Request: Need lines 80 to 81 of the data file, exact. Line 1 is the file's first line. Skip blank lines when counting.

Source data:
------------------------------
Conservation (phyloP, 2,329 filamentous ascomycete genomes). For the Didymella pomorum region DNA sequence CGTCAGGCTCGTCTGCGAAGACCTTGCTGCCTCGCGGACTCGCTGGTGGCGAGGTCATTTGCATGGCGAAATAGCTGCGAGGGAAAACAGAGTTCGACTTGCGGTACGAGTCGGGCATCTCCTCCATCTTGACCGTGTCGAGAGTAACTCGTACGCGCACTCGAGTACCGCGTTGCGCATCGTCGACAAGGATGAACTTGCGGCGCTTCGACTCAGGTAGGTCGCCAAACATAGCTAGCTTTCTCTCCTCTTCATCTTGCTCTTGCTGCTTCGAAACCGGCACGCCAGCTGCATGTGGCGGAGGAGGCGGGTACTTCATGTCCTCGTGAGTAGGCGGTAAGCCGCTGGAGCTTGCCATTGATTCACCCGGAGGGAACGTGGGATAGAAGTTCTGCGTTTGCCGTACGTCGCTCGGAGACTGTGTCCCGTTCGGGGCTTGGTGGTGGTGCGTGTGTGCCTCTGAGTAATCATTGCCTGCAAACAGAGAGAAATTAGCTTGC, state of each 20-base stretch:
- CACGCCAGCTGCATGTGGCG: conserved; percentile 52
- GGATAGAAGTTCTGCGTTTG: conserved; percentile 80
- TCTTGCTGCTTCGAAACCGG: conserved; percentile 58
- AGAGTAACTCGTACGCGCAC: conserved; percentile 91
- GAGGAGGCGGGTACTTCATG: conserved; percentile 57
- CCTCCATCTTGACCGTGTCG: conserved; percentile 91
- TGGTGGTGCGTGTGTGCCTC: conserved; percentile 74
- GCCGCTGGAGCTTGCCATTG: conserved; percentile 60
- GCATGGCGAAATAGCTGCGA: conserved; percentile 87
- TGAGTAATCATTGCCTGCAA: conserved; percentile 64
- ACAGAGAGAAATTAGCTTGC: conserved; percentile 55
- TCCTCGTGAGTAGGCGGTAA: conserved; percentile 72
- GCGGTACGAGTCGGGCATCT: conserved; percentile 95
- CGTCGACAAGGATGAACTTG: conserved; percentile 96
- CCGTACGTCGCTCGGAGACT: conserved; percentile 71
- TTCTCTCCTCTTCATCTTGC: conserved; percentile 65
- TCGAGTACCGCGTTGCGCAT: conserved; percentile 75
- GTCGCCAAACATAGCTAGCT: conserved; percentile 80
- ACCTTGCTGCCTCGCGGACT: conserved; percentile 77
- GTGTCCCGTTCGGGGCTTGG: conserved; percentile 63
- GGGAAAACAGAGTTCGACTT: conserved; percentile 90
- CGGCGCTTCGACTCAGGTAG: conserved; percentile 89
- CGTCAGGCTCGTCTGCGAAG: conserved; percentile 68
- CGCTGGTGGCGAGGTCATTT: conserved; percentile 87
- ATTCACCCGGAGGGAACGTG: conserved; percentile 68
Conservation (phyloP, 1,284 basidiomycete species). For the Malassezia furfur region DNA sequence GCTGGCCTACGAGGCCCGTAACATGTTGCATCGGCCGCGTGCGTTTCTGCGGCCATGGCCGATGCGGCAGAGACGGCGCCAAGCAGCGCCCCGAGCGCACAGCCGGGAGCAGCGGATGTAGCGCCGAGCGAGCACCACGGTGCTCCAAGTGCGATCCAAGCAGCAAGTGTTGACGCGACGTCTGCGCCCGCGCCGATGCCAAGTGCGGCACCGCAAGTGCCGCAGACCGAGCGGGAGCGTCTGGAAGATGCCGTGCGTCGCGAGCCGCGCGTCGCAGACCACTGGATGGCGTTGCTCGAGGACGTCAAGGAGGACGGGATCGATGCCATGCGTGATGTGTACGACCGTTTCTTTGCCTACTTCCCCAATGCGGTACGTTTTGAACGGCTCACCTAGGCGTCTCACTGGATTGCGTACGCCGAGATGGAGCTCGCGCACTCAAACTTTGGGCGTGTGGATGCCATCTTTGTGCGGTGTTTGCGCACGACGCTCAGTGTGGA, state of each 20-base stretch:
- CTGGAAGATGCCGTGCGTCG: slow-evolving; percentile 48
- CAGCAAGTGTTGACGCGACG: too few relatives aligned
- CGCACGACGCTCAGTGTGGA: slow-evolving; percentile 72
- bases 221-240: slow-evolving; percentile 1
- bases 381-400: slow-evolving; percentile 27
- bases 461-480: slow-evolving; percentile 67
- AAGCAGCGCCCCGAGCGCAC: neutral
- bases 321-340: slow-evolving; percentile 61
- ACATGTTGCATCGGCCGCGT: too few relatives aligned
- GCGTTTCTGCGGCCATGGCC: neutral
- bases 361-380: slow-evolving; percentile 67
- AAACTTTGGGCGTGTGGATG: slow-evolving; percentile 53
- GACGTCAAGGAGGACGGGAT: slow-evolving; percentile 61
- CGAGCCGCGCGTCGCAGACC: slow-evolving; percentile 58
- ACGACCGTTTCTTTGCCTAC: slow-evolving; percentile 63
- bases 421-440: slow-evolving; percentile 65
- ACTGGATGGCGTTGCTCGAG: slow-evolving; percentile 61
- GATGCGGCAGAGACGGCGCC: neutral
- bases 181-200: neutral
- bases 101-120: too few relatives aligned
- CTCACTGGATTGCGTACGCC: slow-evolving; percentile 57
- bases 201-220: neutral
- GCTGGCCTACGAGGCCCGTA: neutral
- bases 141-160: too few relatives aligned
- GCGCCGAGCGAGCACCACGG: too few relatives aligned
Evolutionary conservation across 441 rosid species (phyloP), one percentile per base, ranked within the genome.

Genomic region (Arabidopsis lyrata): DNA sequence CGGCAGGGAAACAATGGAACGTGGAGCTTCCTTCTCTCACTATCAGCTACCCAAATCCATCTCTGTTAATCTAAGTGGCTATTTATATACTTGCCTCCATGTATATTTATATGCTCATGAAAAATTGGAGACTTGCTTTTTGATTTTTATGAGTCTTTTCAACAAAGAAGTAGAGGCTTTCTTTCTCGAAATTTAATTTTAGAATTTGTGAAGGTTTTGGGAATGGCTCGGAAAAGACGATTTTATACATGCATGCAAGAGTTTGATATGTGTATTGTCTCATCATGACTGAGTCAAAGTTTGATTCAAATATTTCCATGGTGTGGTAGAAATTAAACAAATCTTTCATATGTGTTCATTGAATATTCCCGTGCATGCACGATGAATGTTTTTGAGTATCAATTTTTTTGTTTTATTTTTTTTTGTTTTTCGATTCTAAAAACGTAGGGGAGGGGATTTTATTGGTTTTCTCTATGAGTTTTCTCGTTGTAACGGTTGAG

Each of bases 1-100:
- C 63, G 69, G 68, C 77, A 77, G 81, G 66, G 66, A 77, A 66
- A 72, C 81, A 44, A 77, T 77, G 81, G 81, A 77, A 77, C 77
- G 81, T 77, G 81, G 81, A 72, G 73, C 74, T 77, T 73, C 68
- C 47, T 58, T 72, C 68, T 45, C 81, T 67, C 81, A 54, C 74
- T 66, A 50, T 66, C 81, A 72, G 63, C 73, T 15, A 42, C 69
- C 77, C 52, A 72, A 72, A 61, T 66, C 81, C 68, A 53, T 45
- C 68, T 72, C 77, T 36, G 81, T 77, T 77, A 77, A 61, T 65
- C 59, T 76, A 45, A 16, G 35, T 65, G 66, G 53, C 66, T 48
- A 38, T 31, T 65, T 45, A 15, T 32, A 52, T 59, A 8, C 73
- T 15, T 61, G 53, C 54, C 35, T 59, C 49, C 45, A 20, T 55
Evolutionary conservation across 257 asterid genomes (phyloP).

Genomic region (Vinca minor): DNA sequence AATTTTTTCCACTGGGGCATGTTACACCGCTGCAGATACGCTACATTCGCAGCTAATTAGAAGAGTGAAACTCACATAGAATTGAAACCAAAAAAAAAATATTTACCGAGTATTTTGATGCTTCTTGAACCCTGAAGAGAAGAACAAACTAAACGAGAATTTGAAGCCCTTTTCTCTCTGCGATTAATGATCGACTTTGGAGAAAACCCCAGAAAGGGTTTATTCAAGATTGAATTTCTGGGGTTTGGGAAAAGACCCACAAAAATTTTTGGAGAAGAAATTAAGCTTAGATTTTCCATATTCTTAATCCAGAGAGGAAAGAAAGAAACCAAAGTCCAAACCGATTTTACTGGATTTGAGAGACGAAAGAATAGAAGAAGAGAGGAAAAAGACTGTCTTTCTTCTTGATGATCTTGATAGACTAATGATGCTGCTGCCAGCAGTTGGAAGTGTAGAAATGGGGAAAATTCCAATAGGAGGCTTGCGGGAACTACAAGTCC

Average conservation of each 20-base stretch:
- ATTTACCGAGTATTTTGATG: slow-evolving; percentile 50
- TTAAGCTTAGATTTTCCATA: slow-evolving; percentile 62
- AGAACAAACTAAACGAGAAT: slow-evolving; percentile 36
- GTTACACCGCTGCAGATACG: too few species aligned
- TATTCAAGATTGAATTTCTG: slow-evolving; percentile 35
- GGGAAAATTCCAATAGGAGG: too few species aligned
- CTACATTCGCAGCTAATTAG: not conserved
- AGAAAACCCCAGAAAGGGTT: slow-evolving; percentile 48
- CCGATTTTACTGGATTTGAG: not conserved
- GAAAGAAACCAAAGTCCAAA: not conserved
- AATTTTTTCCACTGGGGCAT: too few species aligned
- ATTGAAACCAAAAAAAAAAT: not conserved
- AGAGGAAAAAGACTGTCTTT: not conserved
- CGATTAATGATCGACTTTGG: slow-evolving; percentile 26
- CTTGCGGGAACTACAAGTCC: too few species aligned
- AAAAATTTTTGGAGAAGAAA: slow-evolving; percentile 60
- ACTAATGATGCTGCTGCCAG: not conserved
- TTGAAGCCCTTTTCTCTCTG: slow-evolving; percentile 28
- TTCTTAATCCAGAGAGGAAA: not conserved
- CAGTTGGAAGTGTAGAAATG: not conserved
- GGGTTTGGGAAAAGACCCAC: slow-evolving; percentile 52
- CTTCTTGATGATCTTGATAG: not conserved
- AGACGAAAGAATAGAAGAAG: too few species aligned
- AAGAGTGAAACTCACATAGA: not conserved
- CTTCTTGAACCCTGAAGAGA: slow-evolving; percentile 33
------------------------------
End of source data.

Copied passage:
- ATTGAAACCAAAAAAAAAAT: not conserved
- AGAGGAAAAAGACTGTCTTT: not conserved